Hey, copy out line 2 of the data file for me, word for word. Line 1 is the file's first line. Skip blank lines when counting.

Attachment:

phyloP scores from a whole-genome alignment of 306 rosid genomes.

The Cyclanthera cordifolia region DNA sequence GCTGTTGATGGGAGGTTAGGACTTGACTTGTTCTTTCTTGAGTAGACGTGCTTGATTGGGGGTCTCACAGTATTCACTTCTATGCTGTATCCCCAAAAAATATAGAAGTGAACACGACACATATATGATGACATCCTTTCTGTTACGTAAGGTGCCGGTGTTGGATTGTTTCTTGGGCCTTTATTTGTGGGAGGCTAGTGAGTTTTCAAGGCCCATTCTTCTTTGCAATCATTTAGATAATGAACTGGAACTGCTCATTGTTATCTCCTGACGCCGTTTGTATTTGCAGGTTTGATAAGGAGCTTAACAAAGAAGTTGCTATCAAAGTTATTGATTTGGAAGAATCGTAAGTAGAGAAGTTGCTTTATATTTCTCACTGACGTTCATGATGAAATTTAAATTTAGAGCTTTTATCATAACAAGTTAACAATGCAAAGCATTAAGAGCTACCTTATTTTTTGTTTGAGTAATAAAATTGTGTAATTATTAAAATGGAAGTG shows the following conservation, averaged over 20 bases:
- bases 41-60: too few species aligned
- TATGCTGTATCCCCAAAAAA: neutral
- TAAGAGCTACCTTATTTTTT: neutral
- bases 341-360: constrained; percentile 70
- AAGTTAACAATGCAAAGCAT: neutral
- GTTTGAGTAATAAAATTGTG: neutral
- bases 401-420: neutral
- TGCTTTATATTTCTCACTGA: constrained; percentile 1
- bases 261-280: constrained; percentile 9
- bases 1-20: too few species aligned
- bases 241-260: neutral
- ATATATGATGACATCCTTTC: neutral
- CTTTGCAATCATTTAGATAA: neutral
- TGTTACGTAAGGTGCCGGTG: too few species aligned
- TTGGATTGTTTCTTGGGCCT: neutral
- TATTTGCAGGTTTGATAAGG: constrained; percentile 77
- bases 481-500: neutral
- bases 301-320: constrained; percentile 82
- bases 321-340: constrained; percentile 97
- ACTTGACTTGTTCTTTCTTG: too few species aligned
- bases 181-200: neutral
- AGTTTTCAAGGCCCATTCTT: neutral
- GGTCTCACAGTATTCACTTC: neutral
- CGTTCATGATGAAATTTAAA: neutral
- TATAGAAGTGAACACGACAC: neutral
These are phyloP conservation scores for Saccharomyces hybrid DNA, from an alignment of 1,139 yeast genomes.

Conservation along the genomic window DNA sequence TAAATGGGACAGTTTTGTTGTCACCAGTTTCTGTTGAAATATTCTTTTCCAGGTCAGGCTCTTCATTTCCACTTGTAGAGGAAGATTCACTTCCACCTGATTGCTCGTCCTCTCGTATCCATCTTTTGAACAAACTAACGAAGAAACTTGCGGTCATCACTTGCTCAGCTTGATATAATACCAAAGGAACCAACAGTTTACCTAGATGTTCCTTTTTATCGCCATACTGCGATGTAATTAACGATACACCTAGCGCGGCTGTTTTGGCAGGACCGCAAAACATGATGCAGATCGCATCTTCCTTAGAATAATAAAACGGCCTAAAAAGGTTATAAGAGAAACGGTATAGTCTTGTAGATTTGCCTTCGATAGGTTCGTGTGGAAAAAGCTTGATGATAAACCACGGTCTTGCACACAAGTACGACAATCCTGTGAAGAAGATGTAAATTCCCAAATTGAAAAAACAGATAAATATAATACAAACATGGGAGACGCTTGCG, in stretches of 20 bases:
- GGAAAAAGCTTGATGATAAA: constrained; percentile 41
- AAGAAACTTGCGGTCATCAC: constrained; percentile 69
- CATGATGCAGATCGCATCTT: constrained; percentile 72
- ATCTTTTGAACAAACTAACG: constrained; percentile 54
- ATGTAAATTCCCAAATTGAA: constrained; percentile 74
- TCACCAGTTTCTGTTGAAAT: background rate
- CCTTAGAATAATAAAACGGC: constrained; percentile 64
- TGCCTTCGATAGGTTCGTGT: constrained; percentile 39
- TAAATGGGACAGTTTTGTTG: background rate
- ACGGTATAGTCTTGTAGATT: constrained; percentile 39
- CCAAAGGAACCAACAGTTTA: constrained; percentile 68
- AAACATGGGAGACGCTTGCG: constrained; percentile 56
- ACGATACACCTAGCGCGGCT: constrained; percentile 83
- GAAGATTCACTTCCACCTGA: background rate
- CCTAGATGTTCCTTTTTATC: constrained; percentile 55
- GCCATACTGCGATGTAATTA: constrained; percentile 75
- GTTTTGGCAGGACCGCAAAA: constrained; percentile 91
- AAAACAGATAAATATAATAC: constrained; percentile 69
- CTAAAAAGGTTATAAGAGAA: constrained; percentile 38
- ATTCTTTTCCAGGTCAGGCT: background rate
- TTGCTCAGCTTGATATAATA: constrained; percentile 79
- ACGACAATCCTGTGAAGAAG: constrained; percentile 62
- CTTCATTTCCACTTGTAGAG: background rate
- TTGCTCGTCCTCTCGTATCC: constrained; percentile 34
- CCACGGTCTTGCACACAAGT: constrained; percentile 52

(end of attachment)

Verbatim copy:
The Cyclanthera cordifolia region DNA sequence GCTGTTGATGGGAGGTTAGGACTTGACTTGTTCTTTCTTGAGTAGACGTGCTTGATTGGGGGTCTCACAGTATTCACTTCTATGCTGTATCCCCAAAAAATATAGAAGTGAACACGACACATATATGATGACATCCTTTCTGTTACGTAAGGTGCCGGTGTTGGATTGTTTCTTGGGCCTTTATTTGTGGGAGGCTAGTGAGTTTTCAAGGCCCATTCTTCTTTGCAATCATTTAGATAATGAACTGGAACTGCTCATTGTTATCTCCTGACGCCGTTTGTATTTGCAGGTTTGATAAGGAGCTTAACAAAGAAGTTGCTATCAAAGTTATTGATTTGGAAGAATCGTAAGTAGAGAAGTTGCTTTATATTTCTCACTGACGTTCATGATGAAATTTAAATTTAGAGCTTTTATCATAACAAGTTAACAATGCAAAGCATTAAGAGCTACCTTATTTTTTGTTTGAGTAATAAAATTGTGTAATTATTAAAATGGAAGTG shows the following conservation, averaged over 20 bases: